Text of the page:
PMS affects at least 75% of women. That’s right, the majority of women are feeling it. Of these some suffer more than others. Twenty percent of women with PMS require regular interventions with medication. Eight percent have symptoms so severe they are now labeled with premenstrual dysphoric disorder (PMDD).
What is the underlying cause of PMS?
PMS is not inevitable. It does not require medical intervention in most cases especially if we address the root cause. Are our bodies so flawed that we need ongoing medication to manage monthly symptoms? Hell no.
What I learned first from my mother and from my education is that our bodies are extremely intelligent. I love working with women in clinic. So much about their overall health is gleaned just from the specifics of our cycles. This is true even if a woman is no longer menstruating.
Symptoms associated with PMS include: irritability, depression/anxiety, headaches, mood fluctuations, fluid retention, bloating, breast tenderness, sugar cravings,and insomnia.
The number one cause of PMS is excess estrogens being recycled through the body because the liver is overloaded by stressors and the gut is not able to help in eliminating these properly so they recirculate. A diet that includes industrial raised meats and dairy contributes. Environmental toxins also play a major role.
“Isn’t this just part of being a woman?”
No its not and you shouldn’t have to suffer. What big pharma wants you to do is use birth control pills, antidepressants & NSAIDs like Advil. If you are diagnosed with PMDD you may be prescribed Danazol. Sounds like it comes with sparkles, doesn’t it? What it actually does is suppress ovulation. I personally enjoy ovulation and wouldn’t want that to be taken from me. It also increases facial hair, acne, and can deepen your voice.
An expensive drug that affects gonadatropin-releasing hormone (GnRH) is emerging. It changes brain chemistry to turn off the ovaries’ production of estrogen and progesterone. Osteoporosis is a side effect. Diuretics are used to treat fluid retention. A drug called Bromocriptine is used to stop prolactin production and is used to treat breast tenderness. Seriously? In one cycle we can resolve breast tenderness easily without a drug that inhibits an important hormone.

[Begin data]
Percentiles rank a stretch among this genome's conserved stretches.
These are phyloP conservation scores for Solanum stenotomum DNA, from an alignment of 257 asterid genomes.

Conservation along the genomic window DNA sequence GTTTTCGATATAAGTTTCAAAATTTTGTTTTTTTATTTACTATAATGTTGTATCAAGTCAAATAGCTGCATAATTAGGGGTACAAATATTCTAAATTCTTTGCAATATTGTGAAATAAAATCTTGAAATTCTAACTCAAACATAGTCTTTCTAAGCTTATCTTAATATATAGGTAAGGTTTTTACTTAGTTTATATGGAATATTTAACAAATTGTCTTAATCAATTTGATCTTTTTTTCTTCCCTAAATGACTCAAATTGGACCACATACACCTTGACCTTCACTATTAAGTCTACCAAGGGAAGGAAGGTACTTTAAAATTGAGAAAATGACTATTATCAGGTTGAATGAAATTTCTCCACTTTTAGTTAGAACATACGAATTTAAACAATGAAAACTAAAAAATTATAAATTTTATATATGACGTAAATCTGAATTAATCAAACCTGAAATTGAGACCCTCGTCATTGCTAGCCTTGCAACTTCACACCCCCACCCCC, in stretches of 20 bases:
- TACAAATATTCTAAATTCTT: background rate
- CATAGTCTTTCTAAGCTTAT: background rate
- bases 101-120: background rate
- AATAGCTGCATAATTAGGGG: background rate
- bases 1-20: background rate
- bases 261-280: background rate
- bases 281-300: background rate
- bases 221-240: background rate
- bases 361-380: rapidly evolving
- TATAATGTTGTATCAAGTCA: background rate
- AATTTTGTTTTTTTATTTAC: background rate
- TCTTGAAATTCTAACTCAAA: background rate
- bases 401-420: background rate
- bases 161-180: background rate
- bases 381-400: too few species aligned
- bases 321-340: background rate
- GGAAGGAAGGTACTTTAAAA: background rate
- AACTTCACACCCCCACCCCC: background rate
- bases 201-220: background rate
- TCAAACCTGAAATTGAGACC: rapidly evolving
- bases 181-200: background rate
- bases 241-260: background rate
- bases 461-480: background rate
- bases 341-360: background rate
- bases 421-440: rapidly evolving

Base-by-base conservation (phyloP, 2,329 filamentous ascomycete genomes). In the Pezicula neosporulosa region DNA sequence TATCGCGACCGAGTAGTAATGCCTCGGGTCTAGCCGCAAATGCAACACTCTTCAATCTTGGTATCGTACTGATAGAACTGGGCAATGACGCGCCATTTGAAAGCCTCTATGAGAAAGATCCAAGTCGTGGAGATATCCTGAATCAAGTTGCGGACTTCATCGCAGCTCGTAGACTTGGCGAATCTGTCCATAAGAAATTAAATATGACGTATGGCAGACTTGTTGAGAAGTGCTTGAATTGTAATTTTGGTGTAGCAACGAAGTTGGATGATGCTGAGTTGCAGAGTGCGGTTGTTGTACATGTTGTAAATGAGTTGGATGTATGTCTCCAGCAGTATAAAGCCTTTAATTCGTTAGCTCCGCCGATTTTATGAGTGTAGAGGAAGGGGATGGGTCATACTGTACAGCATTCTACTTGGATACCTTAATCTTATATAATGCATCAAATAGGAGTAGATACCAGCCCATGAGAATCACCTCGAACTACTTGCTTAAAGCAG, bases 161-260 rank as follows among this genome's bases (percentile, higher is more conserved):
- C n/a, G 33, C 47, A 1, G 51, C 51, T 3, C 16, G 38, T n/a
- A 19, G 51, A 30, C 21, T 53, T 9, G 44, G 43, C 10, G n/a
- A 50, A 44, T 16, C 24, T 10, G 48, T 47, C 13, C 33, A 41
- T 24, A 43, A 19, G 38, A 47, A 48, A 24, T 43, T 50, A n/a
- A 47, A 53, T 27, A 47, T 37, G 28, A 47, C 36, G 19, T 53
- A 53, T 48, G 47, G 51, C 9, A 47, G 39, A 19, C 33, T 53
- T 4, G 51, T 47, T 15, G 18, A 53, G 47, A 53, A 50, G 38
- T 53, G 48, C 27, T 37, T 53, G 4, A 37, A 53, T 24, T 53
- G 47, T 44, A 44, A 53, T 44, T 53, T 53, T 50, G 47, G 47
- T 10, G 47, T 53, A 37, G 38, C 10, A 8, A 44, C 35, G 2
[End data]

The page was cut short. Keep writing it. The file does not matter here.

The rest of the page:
Dr. Mark Hyman highlights that PMDD was created at the same time that the patent on Prozac was running out. Prozac is now called Sarafem (really?! Sara Fem?) and has a new indication. That’s right folks. Prozac has a new name and is being used to treat the new disease PMDD.
I’ve worked with patients who have declined the oral birth control pill and antidepressant offered to them by their doctor. Instead we make a few changes and symptoms resolve usually within a couple of cycles.
What Can You Do?
- Move your body. This includes anything you feel better during and afterwards. Consensual sex is highly indicated along with dancing, trail walks, cycling, swimming or any sport you enjoy. Strength training gives you the most bang for your buck when it comes to hormone health.
- Love your liver with a diet rich in colourful vegetables. Grow your own or have your local farmer do it for you. Eat grass-fed and nose to tail as this balances the amino acids that support both phases of liver detoxification. Reduce caffeine as this does the opposite.
- Eliminate excess estrogens from your diet and environment. Clean out your bathroom and kitchen! This is where we have power to create change. The largest unregulated source of pollutants is right in your home. If you can’t read the label and wouldn’t eat most of what you can read, don’t use it.
- Do less, say no & other stress management tools that induce a sense of relaxation. Meditation is profoundly helpful and is supported in the medical literature as being a key factor in health. Do what you love. Love who you love & give to what is creating positive change in this beautiful world.
- Eat for your gut health and especially support your colon so your liver doesn’t have to work as hard. If you need help then reach out. Functional medicine testing helps pinpoint gut infections and imbalances so you can feel better.
I don’t recommend taking a bunch of supplements without testing or working with a licensed practitioner. However there are a few that are safe and worth integrating into your diet. Of course, eliminating refined foods and those with poor nutrients density is important.
- Phytoestrogens block the receptor sites for the unhealthy estrogens so they can’t accumulate. Ground flax seeds support your colon and are a phytoestrogen! I love the dual action.
- Magnesium in the glycinate form helps with muscle relaxation. The uterus has a lot of muscle tissue. Keep in mind that the heart does too and these two organs are intimately related. Care for both.
- Healthy fats especially omega 3’s from diet and supplemental evening primrose oil for its gamma-linolenic acid (GLA). Omega 3’s are found in grass fed meats and wild fish. These are both naturally anti-inflammatory.